In every case, you’ll want to complement your physical inspection with an in-depth evaluation of the hospital’s utility spending over the last two years, taking into account changes in energy prices and any capital improvements that may have impacted utility bills.
Step Three: Identify and Prioritize Energy-Saving Opportunities
It’s likely your hospital will uncover many opportunities to save energy and reduce utility costs. Since savings opportunities may vary from facility to facility, it’s important to identify and prioritize the areas where your organization can quickly begin generating a satisfactory return on improvements.
For example, an older hospital may benefit from installing or retrofitting components of its HVAC system. According to the U.S. Department of Energy, savings could be captured by:
Switching to a variable air volume system in office or storage areas can reduce ventilation fans’ energy by 50%.
Upgrading to energy-efficient motors can result in a two to nine percent efficiency gain.
Reducing HVAC usage in unoccupied or low-use areas by employing energy-efficient scheduling like setbacks, weekend settings, or temperature resets based on outdoor climate.
Lighting retrofits are another common area where hospitals can save significant money. Studies by the U.S. Department of Energy found the average energy savings with these common energy upgrades:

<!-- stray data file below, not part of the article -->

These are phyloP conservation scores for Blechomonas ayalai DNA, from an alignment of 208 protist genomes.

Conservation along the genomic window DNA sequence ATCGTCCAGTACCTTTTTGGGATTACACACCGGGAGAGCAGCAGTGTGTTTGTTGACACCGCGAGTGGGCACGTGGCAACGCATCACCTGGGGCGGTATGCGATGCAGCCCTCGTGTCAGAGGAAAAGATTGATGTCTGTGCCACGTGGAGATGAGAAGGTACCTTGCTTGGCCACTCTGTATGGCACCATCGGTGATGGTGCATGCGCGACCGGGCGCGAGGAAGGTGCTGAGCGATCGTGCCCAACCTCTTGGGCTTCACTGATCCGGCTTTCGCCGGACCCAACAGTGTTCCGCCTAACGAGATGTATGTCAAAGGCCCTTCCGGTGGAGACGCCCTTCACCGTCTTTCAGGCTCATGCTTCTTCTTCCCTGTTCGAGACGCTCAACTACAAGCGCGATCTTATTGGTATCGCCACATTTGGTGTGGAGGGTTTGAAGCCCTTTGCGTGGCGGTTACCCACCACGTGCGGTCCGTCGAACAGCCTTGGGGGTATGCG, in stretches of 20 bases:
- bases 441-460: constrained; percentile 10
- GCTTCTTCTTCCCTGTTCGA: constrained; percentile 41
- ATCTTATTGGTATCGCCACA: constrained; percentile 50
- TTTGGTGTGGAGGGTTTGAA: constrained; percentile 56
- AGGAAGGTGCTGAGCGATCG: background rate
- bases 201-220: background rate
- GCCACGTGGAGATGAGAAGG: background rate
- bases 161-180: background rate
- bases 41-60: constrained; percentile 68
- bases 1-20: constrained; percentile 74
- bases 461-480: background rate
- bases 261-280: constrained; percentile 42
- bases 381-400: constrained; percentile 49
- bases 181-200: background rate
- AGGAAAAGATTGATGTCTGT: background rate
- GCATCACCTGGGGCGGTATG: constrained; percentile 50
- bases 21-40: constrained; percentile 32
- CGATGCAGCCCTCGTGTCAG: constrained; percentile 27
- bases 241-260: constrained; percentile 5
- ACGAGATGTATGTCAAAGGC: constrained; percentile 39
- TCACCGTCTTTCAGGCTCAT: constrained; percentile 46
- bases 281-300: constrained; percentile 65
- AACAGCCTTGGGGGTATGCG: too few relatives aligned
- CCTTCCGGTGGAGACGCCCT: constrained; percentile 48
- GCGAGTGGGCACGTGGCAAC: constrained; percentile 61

Installing LED lighting in exit signs can significantly reduce energy usage. For example, in a 600-bed hospital with 300 exit signs, using 5-watt LED signs instead of 36-watt lighting results in an annual savings of more than $14,000. This hospital recoups its investment in just over one year.
Replacing older T12 or T8 technologies with Super T8 lamps and high-efficiency electronic ballasts can reduce energy usage by 20 to 30 percent.
Implementing daylighting in new construction, combined with efficient lighting can reduce energy usage from 2.2 watts per square foot to 0.88 watts without reducing light levels.
Yet another way to reduce wasted energy is to repair air leaks. Hospitals may save up to 20% per year by identifying and repairing gaps along flooring, around doors and windows and by addressing other draft conditions. A professional can help identify areas where the largest air leaks are occurring.
Step Four: Measure and Continuously Improve
Once an energy audit is completed and areas of improvement have been identified, it’s important to measure energy usage and savings at regular intervals. If the results are as expected or better, hospitals can leverage the data to help justify and perhaps fund the next energy efficiency initiative.
Energy-efficient technologies and developments including smart systems, sensors, and the Internet of Things (IoT), promise to deliver even greater opportunities for additional savings. Continuous improvement supported by regular energy audits can help a hospital or healthcare facility take advantage of these technologies to drive down overall healthcare costs and reduce its carbon footprint.